Real Mode Flat Model

In real mode, if you recall, the CPU can see only one megabyte (1,048,576) of memory. You can access every last one of those million-odd bytes by using the segment:offset register trick shown earlier to form a 20-bit address out of two 16-bit addresses contained in two registers. Or, you can be content with 64K of memory, and not fool with segments at all.

In the real mode flat model, your program and all the data it works on must exist within a single 64K block of memory. Sixty-four kilobytes! Pfeh! What could you possibly accomplish in only 64K bytes? Well, the first version of WordStar for the IBM PC fit in 64K. So did the first three major releases of Turbo Pascal—in fact, the Turbo Pascal program itself occupied a lot less than 64K because it compiled its programs into memory. The whole Turbo Pascal package—compiler, text editor, and some odd tools—came to just over 39K. Thirty-nine kilobytes! You can't even write a letter to your mother (using Microsoft Word) in that little space these days!

True, true. But that's mostly because we don't have to. Memory has become very cheap, and our machines now contain what by historical standards is a staggering amount of it. We've gotten lazy and hoggish and wasteful, simply because we can get away with it.

Spectacular things once happened in 64K, and while you may never be called upon to limit yourself to real mode flat model, the discipline that all those now gray-haired programmers developed for it is very useful. More to the point, real mode flat model is the ''little brother'' of protected mode flat model, which is the code model you will use when programming under Linux. If you learn the ways of real mode flat model, protected mode flat model will be a snap. (Any trouble you'll have won't be with assembly code or memory models, but with the byzantine requirements of Linux and its canonical code libraries.)

Real mode flat model is shown diagrammatically in Figure 4-8. There's not much to it. The segment registers are all set to point to the beginning of the 64K block of memory you can work with. (The operating system sets them when it loads and runs your program.) They all point to that same place and never change as long as your program is running. That being the case, you can simply forget about them. Poof! No segment registers, no fooling with segments, and none of the ugly complication that comes with them.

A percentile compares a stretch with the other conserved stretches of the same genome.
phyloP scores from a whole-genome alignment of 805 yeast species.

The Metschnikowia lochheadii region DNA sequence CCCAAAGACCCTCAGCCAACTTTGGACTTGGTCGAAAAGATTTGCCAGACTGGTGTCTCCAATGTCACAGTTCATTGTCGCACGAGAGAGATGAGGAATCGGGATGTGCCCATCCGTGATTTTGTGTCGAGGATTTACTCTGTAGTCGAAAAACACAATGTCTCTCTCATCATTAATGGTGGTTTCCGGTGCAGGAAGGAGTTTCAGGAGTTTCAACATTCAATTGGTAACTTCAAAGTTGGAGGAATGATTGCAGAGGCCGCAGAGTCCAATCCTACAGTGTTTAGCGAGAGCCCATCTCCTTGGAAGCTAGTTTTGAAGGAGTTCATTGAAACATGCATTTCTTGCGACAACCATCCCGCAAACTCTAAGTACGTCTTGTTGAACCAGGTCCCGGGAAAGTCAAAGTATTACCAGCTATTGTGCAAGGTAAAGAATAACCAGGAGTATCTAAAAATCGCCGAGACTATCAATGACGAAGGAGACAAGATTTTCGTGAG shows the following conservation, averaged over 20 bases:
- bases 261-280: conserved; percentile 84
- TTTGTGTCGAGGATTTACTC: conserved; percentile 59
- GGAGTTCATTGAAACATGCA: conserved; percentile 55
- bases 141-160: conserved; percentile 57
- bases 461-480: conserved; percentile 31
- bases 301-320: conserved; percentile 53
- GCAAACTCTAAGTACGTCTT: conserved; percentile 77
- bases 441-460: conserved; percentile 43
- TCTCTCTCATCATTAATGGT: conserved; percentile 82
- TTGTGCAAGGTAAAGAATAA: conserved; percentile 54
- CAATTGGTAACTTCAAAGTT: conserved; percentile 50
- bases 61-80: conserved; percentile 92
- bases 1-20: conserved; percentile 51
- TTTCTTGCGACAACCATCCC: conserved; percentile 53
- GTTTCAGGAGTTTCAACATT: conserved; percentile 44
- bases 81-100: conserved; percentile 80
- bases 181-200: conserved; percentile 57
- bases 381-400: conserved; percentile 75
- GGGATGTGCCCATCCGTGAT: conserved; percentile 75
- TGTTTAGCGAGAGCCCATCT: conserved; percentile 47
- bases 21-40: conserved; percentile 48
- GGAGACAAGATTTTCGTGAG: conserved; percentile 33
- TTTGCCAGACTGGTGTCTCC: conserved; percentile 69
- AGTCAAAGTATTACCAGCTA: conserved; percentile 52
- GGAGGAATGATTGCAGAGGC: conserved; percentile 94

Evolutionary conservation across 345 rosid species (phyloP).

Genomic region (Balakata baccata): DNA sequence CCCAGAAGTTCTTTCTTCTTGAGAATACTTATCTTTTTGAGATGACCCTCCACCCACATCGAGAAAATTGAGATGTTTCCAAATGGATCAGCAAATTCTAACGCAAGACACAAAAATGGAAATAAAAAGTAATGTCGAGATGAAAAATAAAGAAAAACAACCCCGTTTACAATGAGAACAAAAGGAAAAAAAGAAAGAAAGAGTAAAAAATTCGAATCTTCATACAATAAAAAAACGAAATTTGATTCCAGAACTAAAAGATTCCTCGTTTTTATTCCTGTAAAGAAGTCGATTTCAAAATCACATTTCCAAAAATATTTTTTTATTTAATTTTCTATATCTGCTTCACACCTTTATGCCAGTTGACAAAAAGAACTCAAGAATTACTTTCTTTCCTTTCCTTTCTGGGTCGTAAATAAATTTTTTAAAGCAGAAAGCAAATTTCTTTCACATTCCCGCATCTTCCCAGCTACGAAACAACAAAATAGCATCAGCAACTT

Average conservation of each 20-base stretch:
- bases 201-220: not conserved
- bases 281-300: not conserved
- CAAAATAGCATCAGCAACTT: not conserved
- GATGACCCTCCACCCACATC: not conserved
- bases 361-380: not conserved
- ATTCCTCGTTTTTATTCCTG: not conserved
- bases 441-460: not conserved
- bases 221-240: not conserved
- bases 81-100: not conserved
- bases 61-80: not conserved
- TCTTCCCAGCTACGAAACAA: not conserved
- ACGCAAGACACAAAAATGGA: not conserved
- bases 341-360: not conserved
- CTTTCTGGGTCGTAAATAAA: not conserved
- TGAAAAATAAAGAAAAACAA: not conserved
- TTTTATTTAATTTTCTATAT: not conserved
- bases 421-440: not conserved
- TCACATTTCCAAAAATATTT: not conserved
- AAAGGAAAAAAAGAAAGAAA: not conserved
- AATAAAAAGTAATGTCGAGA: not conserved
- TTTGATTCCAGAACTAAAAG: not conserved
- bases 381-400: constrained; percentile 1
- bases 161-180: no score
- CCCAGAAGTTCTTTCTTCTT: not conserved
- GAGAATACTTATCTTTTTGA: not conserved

Because a 16-bit register such as BX can hold any value from 0 to 65,535, it can pinpoint any single byte within the full 64K your program has to work with. Addressing memory can thus be done without the explicit use of the segment registers. The segment registers are still functioning, of course, from the CPU's point of view. They don't disappear and are still there, but the operating system sets them to values of its own choosing when it launches your program, and those values will be good as long as your program runs. You don't have to access the segment registers in any way to write your program.

16-Bit Offset Addresses


The Stack

SP (Stack Pointer) points to the memory location where the next "push" will occur. The Stack is a temporary LIFO (Last In First Out) buffer used by many x86 machine instructions.

Unused Memory Space



Your Program Data

Your Program Code

Program Segment Prefix (PSP)

IP points to the memory location of the next machine instruction to be executed by the CPU.

Segment registers are set by the operating system, and you don't fool with them!

The PSP is a holdover from ancient CP/M-80!

Segment registers are set by the operating system, and you don't fool with them!





Figure 4-8: Real mode flat model

Most of the general-purpose registers may contain addresses of locations in memory. You use them in conjunction with machine instructions to bring data in from memory and write it back out again.

At the top of the single segment that your program exists within, you'll see a small region called the stack. The stack is a LIFO (last in, first out) storage location with some very special uses. I will explain what the stack is and how it works in considerable detail later.

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